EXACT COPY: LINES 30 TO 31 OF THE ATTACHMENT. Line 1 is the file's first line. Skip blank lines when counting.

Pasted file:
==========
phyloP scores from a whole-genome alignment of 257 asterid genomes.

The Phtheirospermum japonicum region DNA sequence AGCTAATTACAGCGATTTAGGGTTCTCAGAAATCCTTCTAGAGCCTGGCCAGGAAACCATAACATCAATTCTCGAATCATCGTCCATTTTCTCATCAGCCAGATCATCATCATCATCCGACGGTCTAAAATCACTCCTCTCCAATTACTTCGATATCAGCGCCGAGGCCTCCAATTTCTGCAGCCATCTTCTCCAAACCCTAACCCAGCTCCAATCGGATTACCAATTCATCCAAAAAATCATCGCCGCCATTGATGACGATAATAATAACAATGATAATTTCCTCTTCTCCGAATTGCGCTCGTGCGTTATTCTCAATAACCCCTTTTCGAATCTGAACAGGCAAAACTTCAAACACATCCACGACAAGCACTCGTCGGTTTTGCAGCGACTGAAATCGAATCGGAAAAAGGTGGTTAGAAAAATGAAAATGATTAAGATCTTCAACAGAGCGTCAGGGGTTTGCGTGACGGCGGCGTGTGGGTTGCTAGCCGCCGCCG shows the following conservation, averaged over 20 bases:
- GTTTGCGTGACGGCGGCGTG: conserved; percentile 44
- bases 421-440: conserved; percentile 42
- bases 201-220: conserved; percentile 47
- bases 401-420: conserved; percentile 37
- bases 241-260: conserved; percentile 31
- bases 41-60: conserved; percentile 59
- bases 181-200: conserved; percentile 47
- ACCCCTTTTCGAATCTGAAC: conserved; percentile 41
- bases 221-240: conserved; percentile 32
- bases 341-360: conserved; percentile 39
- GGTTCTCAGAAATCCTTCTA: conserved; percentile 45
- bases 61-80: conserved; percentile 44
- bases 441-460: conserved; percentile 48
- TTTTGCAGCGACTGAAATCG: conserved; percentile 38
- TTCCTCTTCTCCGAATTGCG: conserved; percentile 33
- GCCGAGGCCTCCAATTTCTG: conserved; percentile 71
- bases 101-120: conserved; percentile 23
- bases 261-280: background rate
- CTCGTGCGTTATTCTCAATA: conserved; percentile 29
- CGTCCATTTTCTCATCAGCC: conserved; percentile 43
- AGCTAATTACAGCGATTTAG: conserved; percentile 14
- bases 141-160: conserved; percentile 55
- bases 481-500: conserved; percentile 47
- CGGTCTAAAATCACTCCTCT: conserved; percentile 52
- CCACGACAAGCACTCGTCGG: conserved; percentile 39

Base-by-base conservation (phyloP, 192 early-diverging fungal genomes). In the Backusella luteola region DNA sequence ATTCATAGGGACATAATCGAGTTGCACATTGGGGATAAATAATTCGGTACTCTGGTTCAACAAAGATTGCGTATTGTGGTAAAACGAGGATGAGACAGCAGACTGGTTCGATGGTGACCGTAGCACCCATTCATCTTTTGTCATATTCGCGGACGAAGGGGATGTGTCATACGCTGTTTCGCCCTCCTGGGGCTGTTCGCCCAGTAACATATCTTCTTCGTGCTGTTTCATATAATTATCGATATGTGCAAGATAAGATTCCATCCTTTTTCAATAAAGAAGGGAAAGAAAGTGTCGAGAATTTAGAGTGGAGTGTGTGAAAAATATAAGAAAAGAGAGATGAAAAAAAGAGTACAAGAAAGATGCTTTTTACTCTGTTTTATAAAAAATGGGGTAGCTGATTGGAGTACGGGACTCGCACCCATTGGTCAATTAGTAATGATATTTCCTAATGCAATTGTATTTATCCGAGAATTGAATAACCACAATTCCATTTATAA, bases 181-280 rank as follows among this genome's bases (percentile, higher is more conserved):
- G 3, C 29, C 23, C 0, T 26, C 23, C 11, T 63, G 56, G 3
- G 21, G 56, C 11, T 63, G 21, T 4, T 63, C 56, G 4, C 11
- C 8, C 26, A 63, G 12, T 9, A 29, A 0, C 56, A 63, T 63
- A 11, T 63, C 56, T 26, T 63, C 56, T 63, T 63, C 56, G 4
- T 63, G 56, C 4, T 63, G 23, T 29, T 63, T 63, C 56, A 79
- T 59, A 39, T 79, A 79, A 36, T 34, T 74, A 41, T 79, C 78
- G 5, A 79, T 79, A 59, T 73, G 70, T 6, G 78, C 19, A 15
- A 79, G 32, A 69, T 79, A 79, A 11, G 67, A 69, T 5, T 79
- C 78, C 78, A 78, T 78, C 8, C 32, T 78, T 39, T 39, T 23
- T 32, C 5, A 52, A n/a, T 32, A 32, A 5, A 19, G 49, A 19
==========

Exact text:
- G 21, G 56, C 11, T 63, G 21, T 4, T 63, C 56, G 4, C 11
- C 8, C 26, A 63, G 12, T 9, A 29, A 0, C 56, A 63, T 63